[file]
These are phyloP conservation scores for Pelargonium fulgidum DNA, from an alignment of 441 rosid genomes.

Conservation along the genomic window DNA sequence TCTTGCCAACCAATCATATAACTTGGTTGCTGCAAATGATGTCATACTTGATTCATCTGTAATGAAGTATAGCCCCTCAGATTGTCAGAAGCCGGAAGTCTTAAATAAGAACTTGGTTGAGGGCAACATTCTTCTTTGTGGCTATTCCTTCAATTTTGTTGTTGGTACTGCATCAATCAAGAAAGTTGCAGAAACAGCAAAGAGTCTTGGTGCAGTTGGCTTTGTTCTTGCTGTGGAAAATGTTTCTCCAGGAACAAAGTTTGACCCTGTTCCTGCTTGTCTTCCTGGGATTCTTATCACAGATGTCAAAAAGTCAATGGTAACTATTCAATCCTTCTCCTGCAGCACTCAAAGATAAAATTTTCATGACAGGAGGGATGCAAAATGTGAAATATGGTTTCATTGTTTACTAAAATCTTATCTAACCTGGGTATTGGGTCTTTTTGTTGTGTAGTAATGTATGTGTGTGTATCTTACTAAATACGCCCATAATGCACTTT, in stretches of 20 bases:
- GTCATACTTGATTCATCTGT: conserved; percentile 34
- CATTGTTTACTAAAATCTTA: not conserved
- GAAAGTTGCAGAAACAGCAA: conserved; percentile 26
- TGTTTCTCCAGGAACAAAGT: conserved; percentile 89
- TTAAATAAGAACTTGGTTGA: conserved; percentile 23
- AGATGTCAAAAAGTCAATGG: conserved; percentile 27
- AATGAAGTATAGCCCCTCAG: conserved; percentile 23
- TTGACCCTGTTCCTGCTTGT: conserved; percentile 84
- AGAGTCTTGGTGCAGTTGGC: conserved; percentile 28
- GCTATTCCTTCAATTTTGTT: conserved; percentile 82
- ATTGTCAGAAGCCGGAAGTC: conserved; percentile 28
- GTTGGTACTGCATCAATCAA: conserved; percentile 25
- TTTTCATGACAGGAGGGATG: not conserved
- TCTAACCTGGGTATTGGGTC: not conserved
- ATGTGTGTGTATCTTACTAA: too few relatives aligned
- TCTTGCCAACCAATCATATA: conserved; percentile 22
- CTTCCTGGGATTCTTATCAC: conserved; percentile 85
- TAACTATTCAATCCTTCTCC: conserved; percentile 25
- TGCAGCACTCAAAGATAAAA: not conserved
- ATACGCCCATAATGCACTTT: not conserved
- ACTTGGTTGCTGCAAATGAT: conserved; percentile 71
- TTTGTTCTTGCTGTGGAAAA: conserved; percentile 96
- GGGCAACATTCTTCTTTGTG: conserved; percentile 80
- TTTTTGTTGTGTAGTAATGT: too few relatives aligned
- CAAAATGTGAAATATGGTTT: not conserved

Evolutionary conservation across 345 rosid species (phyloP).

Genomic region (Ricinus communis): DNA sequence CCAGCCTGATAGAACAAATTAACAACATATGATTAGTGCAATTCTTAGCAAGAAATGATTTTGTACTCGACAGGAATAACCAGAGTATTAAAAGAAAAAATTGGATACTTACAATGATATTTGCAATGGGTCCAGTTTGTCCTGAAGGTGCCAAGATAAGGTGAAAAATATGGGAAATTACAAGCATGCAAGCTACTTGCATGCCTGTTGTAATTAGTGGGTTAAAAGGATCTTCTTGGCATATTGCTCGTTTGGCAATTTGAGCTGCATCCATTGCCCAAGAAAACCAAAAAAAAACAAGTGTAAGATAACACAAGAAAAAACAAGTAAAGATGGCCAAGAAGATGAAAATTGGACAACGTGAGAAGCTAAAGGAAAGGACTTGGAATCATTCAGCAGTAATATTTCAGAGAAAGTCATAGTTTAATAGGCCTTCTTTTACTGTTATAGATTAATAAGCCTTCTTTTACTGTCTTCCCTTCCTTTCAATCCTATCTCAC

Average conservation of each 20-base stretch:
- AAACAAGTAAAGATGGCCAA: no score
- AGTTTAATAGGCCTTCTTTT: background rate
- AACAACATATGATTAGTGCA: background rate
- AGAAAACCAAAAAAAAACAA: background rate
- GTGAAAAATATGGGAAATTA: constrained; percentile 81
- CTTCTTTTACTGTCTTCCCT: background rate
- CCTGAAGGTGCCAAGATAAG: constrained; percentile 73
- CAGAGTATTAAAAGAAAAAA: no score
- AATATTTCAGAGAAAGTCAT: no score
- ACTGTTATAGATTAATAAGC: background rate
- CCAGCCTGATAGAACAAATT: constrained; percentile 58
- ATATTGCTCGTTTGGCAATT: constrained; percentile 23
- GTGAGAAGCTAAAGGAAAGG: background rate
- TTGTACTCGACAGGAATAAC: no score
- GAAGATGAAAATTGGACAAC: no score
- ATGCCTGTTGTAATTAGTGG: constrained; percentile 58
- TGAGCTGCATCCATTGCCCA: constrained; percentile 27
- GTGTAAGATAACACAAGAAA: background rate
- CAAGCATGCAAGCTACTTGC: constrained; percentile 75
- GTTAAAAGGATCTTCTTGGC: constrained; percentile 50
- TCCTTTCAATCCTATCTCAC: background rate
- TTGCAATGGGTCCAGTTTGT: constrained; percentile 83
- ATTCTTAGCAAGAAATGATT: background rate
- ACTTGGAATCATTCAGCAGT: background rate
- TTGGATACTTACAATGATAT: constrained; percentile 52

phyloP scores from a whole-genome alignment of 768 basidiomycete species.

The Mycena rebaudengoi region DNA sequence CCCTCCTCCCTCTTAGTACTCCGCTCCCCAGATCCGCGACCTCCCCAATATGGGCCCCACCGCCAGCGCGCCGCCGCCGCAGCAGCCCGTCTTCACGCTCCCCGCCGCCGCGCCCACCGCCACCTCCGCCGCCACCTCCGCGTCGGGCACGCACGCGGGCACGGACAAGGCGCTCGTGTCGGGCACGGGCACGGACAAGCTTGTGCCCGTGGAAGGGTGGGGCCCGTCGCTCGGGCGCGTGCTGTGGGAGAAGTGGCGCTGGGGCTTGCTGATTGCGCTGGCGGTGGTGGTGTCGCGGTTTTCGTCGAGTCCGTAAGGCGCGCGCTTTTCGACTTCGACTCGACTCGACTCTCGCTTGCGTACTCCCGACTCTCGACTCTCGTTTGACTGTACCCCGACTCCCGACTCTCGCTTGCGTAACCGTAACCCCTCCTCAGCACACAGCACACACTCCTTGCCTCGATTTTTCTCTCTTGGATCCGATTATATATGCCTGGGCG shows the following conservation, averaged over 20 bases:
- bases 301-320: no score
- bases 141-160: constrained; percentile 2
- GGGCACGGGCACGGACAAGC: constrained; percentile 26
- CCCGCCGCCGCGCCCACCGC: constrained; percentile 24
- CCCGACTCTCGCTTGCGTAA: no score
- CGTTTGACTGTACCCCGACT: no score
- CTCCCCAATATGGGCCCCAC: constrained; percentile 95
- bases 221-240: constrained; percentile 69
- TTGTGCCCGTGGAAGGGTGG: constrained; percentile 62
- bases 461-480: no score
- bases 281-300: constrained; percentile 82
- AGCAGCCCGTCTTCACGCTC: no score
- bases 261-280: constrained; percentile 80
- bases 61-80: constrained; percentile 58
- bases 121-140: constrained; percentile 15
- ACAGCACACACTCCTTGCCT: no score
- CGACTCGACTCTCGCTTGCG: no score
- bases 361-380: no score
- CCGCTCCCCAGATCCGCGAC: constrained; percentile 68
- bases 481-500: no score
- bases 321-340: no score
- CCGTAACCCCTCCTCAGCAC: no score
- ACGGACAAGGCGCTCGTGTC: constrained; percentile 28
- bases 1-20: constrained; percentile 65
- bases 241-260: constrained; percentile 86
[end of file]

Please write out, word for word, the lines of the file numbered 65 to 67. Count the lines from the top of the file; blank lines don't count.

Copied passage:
- bases 221-240: constrained; percentile 69
- TTGTGCCCGTGGAAGGGTGG: constrained; percentile 62
- bases 461-480: no score